November 4, 2015 7:10 AM | Lena LeRay
When I saw Anamorphosis at Sense of Wonder Night earlier this year, I was instantly reminded of Museum of Simulation Technology. They're both first-person perspective puzzle games with mechanics based on optical illusions, so they do have a lot in common. Anamorphosis is based on the type of optical illusion that shares its name, wherein disjointed pieces look like a cohesive whole when seen from exactly the right angle. The goal in each level is to get to and, if necessary, make the exit gate materialize by flattening and volumizing objects in the world.
"The distorted image can be anywhere," says developer Lucien Chen, "such as on the ground, wall, or multiple surfaces. The player has a camera that can shift distorted images between illusion and reality. In order to solve the puzzle, the player needs to explore the environment and find the right vantage point, then use the camera to change the environment. This allows them to access new areas to complete the puzzles."
Lucien Chen, who has been making games since his college days, makes up one-third of the development team behind Anamorphosis. He's from Taiwan, though he got his master's degree from Carnegie Mellon University in the United States. One of his student projects earned a national award in Taiwan; another of his projects was showcased at Games for Change. He's worked at Sony on PlayStation VR and currently works at a mobile game company.
The game was inspired by an art exhibition Chen went to in Taiwan. "There was a 3D painting in one session which caught my eye immediately. I was thinking it would be cool if that image could be real in life, even becoming a game! I kept [thinking about] this idea until I had the opportunity to work on this prototype in 2013 with support from some programmer friends at CMU."
Anamorphosis is being produced in Unity 5 and uses object snapshots and hiding to effect its unique mechanics. "When you attempt to flatten an object, the game isolates the object you're pointing at and takes a picture of it using the player's view," says Chen. "It compares whether or not the object is projecting onto an acceptable surface, and then creates a projector at the point that the player is standing. After that, the object is hidden and the player is left with a view of what was once there, flattened onto the surface(s) behind it."
Implementing the mechanic was more difficult than Chen expected, however. "We encountered many technical problems when we were developing this feature, such as bugs and memory issues, and it sometimes forced us to change the way we design levels or execute optimization."
Since the game is a series of puzzles which each have a single solution, Chen considers level design to be of utmost importance in developing Anamorphosis. "First I have to know what I want to deliver to players in the level," he says. "That also means I need to understand the mechanic and the twist of the puzzle. Then I establish the environment around it." He begins on paper before trying to build the levels in Unity, but sometimes he finds that although an idea feels like it should work, it doesn't. Those aborted levels get set aside in case they can be useful later.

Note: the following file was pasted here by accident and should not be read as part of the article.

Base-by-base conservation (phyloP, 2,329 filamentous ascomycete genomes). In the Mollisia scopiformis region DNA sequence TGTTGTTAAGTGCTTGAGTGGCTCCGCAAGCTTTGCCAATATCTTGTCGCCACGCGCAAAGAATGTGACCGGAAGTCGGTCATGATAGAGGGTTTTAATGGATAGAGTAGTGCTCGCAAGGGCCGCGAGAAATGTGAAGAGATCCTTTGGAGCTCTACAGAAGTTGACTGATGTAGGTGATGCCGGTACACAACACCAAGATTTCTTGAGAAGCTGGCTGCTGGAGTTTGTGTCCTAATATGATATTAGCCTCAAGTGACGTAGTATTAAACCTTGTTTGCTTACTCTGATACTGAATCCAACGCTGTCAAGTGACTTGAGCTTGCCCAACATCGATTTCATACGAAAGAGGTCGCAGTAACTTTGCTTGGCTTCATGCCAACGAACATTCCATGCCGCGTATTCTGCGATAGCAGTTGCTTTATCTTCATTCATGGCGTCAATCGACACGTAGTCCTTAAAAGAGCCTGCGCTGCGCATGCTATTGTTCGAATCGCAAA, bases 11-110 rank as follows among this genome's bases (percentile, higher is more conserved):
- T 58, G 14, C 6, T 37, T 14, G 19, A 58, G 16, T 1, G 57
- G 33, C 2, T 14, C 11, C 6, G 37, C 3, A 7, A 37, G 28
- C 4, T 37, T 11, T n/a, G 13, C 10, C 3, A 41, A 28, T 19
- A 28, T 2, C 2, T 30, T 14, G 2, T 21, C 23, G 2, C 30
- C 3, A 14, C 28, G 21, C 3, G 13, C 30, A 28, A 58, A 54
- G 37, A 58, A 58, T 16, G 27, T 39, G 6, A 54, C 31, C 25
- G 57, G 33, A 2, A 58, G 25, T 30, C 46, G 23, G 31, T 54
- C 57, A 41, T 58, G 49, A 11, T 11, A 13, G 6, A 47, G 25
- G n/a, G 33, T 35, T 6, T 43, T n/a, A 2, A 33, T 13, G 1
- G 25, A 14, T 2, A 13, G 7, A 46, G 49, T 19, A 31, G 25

Finding like-minded people to work with on Anamorphosis has been another big challenge for Chen to face. "People tend to have different preferences and opinions," he says. "For an indie game developer, it takes more effort... to find the right working partners. Making games these days is not hard, but this game is not easy to complete because it contains lots of complex programming techniques, design, and art."
They did pick up a dedicated artist for Anamorphosis after Tokyo Game Show, which will allow them to improve upon the mechanical demo they showed at SOWN (see above video) and which is available for Windows now. Chen isn't sure how much longer development will take, but he's looking forward to reskinning the game with new art and introducing a story with a main character to inhabit the environments they are creating.
For Chen, the best part of developing Anamorphosis has been seeing people's reactions to the concept. "I never thought I could present this game at TGS's SOWN. When I showed the flattening feature on the stage and people were shaking the little hammers in response, I was touched." He also didn't expect the many positive reactions he got from players at his booth. "This is the motivation for us to keep working on it," says Chen. "This is my favorite thing about developing games."